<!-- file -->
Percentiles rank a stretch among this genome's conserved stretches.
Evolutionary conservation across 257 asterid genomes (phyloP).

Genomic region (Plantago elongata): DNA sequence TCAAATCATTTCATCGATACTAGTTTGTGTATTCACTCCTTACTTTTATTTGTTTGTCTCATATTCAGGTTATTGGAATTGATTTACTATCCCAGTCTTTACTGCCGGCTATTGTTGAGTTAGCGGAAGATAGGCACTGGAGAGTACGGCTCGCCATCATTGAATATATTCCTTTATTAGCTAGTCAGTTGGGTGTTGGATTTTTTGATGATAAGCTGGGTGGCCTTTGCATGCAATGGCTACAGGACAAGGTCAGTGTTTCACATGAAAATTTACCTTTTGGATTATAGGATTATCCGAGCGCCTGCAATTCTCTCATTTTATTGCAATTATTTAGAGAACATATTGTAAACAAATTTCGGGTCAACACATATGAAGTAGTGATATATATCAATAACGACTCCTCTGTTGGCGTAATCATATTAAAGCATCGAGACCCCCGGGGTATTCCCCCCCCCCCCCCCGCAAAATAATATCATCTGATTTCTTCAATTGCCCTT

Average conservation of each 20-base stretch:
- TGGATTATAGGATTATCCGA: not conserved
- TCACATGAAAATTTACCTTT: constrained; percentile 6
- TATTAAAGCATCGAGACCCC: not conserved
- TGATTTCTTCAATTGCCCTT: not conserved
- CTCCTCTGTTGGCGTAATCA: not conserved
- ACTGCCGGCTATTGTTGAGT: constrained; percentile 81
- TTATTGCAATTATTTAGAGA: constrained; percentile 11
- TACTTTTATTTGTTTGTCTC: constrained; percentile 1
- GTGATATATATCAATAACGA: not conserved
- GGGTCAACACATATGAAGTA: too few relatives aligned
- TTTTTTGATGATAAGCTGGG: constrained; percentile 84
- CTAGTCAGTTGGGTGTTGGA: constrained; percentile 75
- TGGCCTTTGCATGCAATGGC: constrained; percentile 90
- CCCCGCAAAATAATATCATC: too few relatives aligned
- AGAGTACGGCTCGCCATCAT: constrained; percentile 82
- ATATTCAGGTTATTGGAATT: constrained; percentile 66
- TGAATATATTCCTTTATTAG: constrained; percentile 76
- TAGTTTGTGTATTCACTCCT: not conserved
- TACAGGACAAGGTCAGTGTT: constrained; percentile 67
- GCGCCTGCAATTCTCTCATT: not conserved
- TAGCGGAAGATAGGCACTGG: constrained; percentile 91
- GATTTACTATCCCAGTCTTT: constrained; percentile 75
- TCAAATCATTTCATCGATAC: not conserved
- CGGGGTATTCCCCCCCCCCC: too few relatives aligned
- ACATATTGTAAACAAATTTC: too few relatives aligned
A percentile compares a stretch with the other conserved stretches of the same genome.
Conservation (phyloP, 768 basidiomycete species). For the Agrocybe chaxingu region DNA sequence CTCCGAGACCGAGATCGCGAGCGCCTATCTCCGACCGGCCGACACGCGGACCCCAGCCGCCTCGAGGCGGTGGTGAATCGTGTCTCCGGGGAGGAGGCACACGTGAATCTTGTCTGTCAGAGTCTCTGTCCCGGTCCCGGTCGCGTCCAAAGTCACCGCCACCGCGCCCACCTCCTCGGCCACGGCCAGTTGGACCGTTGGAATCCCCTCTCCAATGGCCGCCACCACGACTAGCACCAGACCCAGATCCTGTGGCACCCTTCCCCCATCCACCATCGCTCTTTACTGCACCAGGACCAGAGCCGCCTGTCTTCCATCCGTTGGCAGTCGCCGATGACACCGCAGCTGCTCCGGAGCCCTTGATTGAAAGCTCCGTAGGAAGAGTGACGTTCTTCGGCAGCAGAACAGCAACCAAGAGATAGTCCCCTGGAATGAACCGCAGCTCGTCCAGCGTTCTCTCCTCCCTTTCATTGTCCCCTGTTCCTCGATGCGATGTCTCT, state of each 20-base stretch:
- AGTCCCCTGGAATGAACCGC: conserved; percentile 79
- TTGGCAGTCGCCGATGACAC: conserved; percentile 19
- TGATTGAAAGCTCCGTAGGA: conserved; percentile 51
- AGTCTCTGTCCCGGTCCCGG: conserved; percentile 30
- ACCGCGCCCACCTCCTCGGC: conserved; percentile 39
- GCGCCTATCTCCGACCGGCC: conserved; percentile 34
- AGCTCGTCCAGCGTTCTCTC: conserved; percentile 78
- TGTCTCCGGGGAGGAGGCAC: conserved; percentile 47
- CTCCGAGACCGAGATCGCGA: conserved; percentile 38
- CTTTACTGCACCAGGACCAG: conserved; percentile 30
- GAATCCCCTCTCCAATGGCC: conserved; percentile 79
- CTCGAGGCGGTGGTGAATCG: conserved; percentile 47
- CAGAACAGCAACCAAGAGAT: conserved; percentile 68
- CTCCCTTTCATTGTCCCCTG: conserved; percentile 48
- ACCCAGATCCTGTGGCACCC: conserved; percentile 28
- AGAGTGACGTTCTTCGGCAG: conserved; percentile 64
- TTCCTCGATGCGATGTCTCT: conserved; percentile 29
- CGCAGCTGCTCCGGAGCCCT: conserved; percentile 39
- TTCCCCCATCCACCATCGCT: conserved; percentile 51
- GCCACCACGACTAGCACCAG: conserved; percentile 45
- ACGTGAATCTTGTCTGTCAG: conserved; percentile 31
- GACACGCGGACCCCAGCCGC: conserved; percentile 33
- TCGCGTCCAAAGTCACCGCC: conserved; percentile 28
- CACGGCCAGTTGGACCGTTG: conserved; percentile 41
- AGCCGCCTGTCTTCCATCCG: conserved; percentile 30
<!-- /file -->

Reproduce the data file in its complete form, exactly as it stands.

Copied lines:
Percentiles rank a stretch among this genome's conserved stretches.
Evolutionary conservation across 257 asterid genomes (phyloP).

Genomic region (Plantago elongata): DNA sequence TCAAATCATTTCATCGATACTAGTTTGTGTATTCACTCCTTACTTTTATTTGTTTGTCTCATATTCAGGTTATTGGAATTGATTTACTATCCCAGTCTTTACTGCCGGCTATTGTTGAGTTAGCGGAAGATAGGCACTGGAGAGTACGGCTCGCCATCATTGAATATATTCCTTTATTAGCTAGTCAGTTGGGTGTTGGATTTTTTGATGATAAGCTGGGTGGCCTTTGCATGCAATGGCTACAGGACAAGGTCAGTGTTTCACATGAAAATTTACCTTTTGGATTATAGGATTATCCGAGCGCCTGCAATTCTCTCATTTTATTGCAATTATTTAGAGAACATATTGTAAACAAATTTCGGGTCAACACATATGAAGTAGTGATATATATCAATAACGACTCCTCTGTTGGCGTAATCATATTAAAGCATCGAGACCCCCGGGGTATTCCCCCCCCCCCCCCCGCAAAATAATATCATCTGATTTCTTCAATTGCCCTT

Average conservation of each 20-base stretch:
- TGGATTATAGGATTATCCGA: not conserved
- TCACATGAAAATTTACCTTT: constrained; percentile 6
- TATTAAAGCATCGAGACCCC: not conserved
- TGATTTCTTCAATTGCCCTT: not conserved
- CTCCTCTGTTGGCGTAATCA: not conserved
- ACTGCCGGCTATTGTTGAGT: constrained; percentile 81
- TTATTGCAATTATTTAGAGA: constrained; percentile 11
- TACTTTTATTTGTTTGTCTC: constrained; percentile 1
- GTGATATATATCAATAACGA: not conserved
- GGGTCAACACATATGAAGTA: too few relatives aligned
- TTTTTTGATGATAAGCTGGG: constrained; percentile 84
- CTAGTCAGTTGGGTGTTGGA: constrained; percentile 75
- TGGCCTTTGCATGCAATGGC: constrained; percentile 90
- CCCCGCAAAATAATATCATC: too few relatives aligned
- AGAGTACGGCTCGCCATCAT: constrained; percentile 82
- ATATTCAGGTTATTGGAATT: constrained; percentile 66
- TGAATATATTCCTTTATTAG: constrained; percentile 76
- TAGTTTGTGTATTCACTCCT: not conserved
- TACAGGACAAGGTCAGTGTT: constrained; percentile 67
- GCGCCTGCAATTCTCTCATT: not conserved
- TAGCGGAAGATAGGCACTGG: constrained; percentile 91
- GATTTACTATCCCAGTCTTT: constrained; percentile 75
- TCAAATCATTTCATCGATAC: not conserved
- CGGGGTATTCCCCCCCCCCC: too few relatives aligned
- ACATATTGTAAACAAATTTC: too few relatives aligned
A percentile compares a stretch with the other conserved stretches of the same genome.
Conservation (phyloP, 768 basidiomycete species). For the Agrocybe chaxingu region DNA sequence CTCCGAGACCGAGATCGCGAGCGCCTATCTCCGACCGGCCGACACGCGGACCCCAGCCGCCTCGAGGCGGTGGTGAATCGTGTCTCCGGGGAGGAGGCACACGTGAATCTTGTCTGTCAGAGTCTCTGTCCCGGTCCCGGTCGCGTCCAAAGTCACCGCCACCGCGCCCACCTCCTCGGCCACGGCCAGTTGGACCGTTGGAATCCCCTCTCCAATGGCCGCCACCACGACTAGCACCAGACCCAGATCCTGTGGCACCCTTCCCCCATCCACCATCGCTCTTTACTGCACCAGGACCAGAGCCGCCTGTCTTCCATCCGTTGGCAGTCGCCGATGACACCGCAGCTGCTCCGGAGCCCTTGATTGAAAGCTCCGTAGGAAGAGTGACGTTCTTCGGCAGCAGAACAGCAACCAAGAGATAGTCCCCTGGAATGAACCGCAGCTCGTCCAGCGTTCTCTCCTCCCTTTCATTGTCCCCTGTTCCTCGATGCGATGTCTCT, state of each 20-base stretch:
- AGTCCCCTGGAATGAACCGC: conserved; percentile 79
- TTGGCAGTCGCCGATGACAC: conserved; percentile 19
- TGATTGAAAGCTCCGTAGGA: conserved; percentile 51
- AGTCTCTGTCCCGGTCCCGG: conserved; percentile 30
- ACCGCGCCCACCTCCTCGGC: conserved; percentile 39
- GCGCCTATCTCCGACCGGCC: conserved; percentile 34
- AGCTCGTCCAGCGTTCTCTC: conserved; percentile 78
- TGTCTCCGGGGAGGAGGCAC: conserved; percentile 47
- CTCCGAGACCGAGATCGCGA: conserved; percentile 38
- CTTTACTGCACCAGGACCAG: conserved; percentile 30
- GAATCCCCTCTCCAATGGCC: conserved; percentile 79
- CTCGAGGCGGTGGTGAATCG: conserved; percentile 47
- CAGAACAGCAACCAAGAGAT: conserved; percentile 68
- CTCCCTTTCATTGTCCCCTG: conserved; percentile 48
- ACCCAGATCCTGTGGCACCC: conserved; percentile 28
- AGAGTGACGTTCTTCGGCAG: conserved; percentile 64
- TTCCTCGATGCGATGTCTCT: conserved; percentile 29
- CGCAGCTGCTCCGGAGCCCT: conserved; percentile 39
- TTCCCCCATCCACCATCGCT: conserved; percentile 51
- GCCACCACGACTAGCACCAG: conserved; percentile 45
- ACGTGAATCTTGTCTGTCAG: conserved; percentile 31
- GACACGCGGACCCCAGCCGC: conserved; percentile 33
- TCGCGTCCAAAGTCACCGCC: conserved; percentile 28
- CACGGCCAGTTGGACCGTTG: conserved; percentile 41
- AGCCGCCTGTCTTCCATCCG: conserved; percentile 30